Hank Paulson Roars, Hedge-Fund Manager Despairs in Top 2010 Business Books
“Mr. President, we’re going to move quickly and take them by surprise,” the U.S. Treasury secretary told George W. Bush. “The first sound they’ll hear is their heads hitting the floor.”
Those lines come from Hank Paulson’s memoir, “On the Brink,” one of the best books on finance and economics that I read this year. The place was the Oval Office. The date, Sept. 4, 2008. Paulson, a tough-talking Christian Scientist and former head of Goldman Sachs Group Inc., was proposing to seize control of Fannie Mae and Freddie Mac, ousting their bosses.
Of all the meltdown books released in 2010, Paulson’s mesmerized me most. Equally imposing was a clutch of business- related biographies and histories. Here are my favorites.
Best Inside-the-Crisis Book: “On the Brink” by Henry M. Paulson Jr. (Business Plus).
Taking us behind the scenes, Paulson shows, day by day, how the U.S. government and Federal Reserve got sucked into a vertiginous game of chicken with Wall Street bankers, hedge fund managers and lawmakers. He captures the sleep-deprived haze of the rescue squad as the system seized up.
Runners-up: “The Big Short” by Michael Lewis (Norton/ Allen Lane); “The Quants” by Scott Patterson (Crown Business/Random House Business); and “Crash of the Titans” by Greg Farrell (Crown Business).
Best Crisis Book by an Economist: “Fault Lines” by Raghuram G. Rajan (Princeton).
The University of Chicago economist predicted the crisis two years before it hit. Like Cassandra, he was mocked. We can only hope policy makers will heed him now.
Rajan says bankers, the government and the Fed were all to blame for the disaster. Yet the more disturbing reality is that they were just responding, he says, to three “fault lines”: domestic political pressures, trade imbalances and incompatible financial systems. Those treacherous fissures remain.
Runners-up: “Crisis Economics” by Nouriel Roubini and Stephen Mihm (Penguin Press/Allen Lane); “Freefall” by Joseph E. Stiglitz (Norton/Allen Lane); and “13 Bankers” by Simon Johnson and James Kwak (Pantheon).
Quirkiest Crisis Book: “Diary of a Very Bad Year” by Anonymous Hedge Fund Manager, n+1 and Keith Gessen (Harper Perennial).
One Sunday in September 2007, Gessen says, he sat down outside a Brooklyn coffee shop with a Hedge Fund Manager who will remain anonymous. Gessen, a novelist, says their talks continued throughout the crisis, leaving this surreal record of acumen, despair and a description of how JPMorgan Chase & Co. “harvested the organs” of Bear Stearns Cos.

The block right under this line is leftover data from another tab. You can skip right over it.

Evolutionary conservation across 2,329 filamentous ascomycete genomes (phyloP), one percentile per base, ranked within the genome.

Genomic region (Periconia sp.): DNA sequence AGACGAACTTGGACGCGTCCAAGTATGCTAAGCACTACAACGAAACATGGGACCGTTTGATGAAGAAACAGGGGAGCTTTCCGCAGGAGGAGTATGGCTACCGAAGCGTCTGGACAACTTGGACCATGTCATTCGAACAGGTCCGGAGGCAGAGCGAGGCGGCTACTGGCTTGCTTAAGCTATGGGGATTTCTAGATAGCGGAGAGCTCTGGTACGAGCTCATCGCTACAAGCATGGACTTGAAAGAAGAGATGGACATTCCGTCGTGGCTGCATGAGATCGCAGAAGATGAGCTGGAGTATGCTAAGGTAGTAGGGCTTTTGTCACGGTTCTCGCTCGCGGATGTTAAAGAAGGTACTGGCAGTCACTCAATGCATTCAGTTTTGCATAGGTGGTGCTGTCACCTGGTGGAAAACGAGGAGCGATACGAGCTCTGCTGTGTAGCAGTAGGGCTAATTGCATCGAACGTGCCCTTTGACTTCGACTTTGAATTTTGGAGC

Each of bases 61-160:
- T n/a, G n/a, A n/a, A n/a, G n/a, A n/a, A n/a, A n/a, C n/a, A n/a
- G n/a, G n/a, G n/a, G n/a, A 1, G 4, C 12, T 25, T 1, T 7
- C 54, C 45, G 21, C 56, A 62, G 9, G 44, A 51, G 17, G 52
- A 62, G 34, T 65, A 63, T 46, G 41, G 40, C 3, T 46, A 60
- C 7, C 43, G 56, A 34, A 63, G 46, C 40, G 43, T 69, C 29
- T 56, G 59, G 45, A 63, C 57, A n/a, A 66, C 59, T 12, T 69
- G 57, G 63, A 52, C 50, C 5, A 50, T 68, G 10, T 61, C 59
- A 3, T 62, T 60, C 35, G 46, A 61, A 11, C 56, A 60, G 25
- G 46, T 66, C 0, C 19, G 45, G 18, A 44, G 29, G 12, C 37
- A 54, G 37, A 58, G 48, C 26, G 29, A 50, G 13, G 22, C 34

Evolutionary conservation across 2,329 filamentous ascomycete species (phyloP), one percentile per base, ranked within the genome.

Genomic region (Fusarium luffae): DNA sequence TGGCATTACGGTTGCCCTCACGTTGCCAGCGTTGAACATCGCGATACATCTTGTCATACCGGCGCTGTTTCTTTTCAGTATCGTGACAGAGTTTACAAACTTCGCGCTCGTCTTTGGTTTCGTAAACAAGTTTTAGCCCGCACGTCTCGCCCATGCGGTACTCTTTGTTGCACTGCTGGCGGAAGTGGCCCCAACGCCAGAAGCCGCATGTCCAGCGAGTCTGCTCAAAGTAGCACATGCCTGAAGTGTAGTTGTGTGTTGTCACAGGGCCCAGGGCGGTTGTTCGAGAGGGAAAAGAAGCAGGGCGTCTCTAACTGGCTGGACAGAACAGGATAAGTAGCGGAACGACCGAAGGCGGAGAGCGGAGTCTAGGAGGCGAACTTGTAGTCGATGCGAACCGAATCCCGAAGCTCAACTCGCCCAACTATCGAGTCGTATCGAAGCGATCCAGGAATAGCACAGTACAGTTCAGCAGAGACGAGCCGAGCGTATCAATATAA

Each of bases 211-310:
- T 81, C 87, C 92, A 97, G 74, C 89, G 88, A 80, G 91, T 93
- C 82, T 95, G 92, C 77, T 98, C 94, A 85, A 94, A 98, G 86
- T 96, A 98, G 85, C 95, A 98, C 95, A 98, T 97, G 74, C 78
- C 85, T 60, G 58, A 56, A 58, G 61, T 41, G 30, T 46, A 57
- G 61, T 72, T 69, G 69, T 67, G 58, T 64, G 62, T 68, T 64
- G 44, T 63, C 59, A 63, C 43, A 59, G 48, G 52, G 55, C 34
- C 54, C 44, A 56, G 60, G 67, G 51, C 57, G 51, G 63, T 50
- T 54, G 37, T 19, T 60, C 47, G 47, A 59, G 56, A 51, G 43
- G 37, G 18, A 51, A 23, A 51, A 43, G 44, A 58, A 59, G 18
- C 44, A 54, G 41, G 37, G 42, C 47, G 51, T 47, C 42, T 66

Runner-up: “I.O.U.” by John Lanchester (Simon & Schuster; published as “Whoops!” by Allen Lane).
Brands shows how capitalism triumphed over U.S. democracy in the decades after the 1865 Confederate surrender at Appomattox. He fills his vast canvas with Gilded Age magnates, gold prospectors and transcontinental railroad builders.
Perino takes us into the 1933 Senate hearings where Ferdinand Pecora, a cigar-smoking former New York prosecutor, changed the relationship between Washington and Wall Street by shredding the reputation of banking legend Charles E. Mitchell.
Runners-up: “Adam Smith” by Nicholas Phillipson (Yale/ Allen Lane); “High Financier” by Niall Ferguson (Penguin Press/Allen Lane); “More Money Than God” by Sebastian Mallaby (Penguin Press/Bloomsbury).
Best in Business Journalism, Non Crisis: “Broke, USA” by Gary Rivlin (HarperBusiness).
Rivlin takes a creepy journey through “Poverty Inc.,” where the rich get richer by lending to the working poor.
Best for Historical Context: “The Great Crash, 1929,” one of four books in “John Kenneth Galbraith: The Affluent Society and Other Writings, 1952-1967” (Library of America).
Regardless of how you feel about Galbraith’s political and economic leanings, “The Great Crash, 1929” remains a classic. Much of what you’ll find in this beautifully bound new edition will sound familiar, from the talk of a new era of prosperity and a property bubble in Florida to a market engorged with leverage and, after the crash, a U.S. president who summoned business leaders for solemn meetings. The book is worth (re)reading if only for Galbraith’s elegantly understated prose.
“The depression,” he writes, “was an exceptionally disagreeable experience.”
(James Pressley writes for Muse, the arts and leisure section of Bloomberg News. The opinions expressed are his own.)
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